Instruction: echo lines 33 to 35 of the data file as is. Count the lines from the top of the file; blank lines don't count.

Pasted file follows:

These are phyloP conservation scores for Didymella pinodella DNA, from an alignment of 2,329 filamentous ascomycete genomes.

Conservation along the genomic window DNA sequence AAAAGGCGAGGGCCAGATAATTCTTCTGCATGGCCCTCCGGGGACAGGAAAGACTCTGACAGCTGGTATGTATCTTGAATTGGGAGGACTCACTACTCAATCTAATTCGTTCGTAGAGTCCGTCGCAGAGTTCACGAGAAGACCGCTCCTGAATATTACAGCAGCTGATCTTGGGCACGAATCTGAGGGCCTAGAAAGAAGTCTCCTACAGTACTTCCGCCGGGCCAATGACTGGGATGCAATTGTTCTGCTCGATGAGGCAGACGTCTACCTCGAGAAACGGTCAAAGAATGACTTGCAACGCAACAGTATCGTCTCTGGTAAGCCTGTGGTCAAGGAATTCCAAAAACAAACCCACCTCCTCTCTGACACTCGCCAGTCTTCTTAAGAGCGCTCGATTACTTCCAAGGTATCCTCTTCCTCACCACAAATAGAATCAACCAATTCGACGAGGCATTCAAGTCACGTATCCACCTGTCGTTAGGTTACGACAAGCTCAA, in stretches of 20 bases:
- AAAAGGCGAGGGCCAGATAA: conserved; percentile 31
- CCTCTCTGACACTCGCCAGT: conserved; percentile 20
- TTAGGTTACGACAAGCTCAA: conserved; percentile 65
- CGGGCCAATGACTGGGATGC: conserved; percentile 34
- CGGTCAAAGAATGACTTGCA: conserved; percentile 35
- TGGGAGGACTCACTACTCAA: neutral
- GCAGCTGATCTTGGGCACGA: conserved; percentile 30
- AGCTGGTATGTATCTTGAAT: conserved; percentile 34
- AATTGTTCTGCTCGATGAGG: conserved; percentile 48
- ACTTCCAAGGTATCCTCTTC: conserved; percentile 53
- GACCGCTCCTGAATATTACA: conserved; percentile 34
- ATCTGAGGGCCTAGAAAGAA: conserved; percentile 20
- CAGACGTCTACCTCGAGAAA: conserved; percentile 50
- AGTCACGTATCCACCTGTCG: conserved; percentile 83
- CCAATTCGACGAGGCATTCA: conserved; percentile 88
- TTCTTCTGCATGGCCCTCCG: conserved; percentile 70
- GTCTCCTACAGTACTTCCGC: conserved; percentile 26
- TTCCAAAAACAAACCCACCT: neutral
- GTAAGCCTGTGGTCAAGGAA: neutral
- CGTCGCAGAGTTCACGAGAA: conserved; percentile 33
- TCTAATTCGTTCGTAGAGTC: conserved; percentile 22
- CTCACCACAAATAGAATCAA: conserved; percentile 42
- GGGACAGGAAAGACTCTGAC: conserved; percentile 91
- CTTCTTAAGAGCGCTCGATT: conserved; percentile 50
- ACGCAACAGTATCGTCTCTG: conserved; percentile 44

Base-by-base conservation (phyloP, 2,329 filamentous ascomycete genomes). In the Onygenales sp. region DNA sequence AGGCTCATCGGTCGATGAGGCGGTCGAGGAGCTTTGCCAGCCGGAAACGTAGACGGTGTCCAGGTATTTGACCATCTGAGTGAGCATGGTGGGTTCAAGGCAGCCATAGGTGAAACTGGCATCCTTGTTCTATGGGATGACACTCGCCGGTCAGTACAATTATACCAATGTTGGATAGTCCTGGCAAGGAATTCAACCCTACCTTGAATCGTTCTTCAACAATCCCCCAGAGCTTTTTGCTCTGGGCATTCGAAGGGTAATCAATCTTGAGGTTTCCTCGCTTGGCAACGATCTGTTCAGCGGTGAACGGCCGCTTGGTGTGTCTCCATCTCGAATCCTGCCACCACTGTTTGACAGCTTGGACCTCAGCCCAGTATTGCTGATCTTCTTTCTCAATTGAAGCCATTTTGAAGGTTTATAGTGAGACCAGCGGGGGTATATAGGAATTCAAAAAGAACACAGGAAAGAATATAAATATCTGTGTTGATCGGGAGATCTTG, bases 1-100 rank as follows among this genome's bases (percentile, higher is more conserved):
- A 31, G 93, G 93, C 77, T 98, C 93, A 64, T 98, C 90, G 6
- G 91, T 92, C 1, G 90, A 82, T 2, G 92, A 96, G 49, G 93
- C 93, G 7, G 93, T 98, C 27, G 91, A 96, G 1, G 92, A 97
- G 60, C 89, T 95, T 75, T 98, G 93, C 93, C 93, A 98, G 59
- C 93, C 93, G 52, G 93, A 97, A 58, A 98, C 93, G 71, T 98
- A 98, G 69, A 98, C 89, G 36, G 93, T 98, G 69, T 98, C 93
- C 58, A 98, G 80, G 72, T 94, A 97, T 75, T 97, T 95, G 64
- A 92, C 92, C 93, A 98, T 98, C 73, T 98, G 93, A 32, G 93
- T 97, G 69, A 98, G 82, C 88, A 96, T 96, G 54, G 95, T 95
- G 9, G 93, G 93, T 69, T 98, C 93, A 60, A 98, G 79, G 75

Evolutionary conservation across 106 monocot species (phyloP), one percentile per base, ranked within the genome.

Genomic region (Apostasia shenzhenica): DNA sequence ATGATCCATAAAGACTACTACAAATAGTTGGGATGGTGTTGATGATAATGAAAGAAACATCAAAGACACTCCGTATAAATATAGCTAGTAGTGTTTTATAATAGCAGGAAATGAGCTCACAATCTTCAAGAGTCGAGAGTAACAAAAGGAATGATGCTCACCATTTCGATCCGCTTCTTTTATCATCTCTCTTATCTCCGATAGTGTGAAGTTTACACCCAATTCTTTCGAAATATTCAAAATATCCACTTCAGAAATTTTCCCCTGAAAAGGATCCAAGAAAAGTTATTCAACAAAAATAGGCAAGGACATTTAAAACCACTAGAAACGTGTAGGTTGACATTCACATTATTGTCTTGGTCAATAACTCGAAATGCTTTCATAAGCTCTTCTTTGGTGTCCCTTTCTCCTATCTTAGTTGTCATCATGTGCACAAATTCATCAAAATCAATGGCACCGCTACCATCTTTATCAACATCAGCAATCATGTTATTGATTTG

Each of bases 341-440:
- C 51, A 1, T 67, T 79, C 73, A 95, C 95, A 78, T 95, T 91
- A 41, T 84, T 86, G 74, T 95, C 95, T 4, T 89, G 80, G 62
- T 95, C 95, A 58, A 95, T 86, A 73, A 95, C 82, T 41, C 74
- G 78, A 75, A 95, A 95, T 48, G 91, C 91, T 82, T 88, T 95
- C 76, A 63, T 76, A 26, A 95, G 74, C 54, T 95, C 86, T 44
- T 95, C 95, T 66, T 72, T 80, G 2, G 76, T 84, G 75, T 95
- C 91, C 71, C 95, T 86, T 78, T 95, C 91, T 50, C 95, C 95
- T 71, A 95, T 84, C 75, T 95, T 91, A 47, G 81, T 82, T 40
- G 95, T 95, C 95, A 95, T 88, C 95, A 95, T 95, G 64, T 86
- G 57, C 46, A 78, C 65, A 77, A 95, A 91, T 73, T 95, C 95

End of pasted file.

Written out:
- C 93, C 93, G 52, G 93, A 97, A 58, A 98, C 93, G 71, T 98
- A 98, G 69, A 98, C 89, G 36, G 93, T 98, G 69, T 98, C 93
- C 58, A 98, G 80, G 72, T 94, A 97, T 75, T 97, T 95, G 64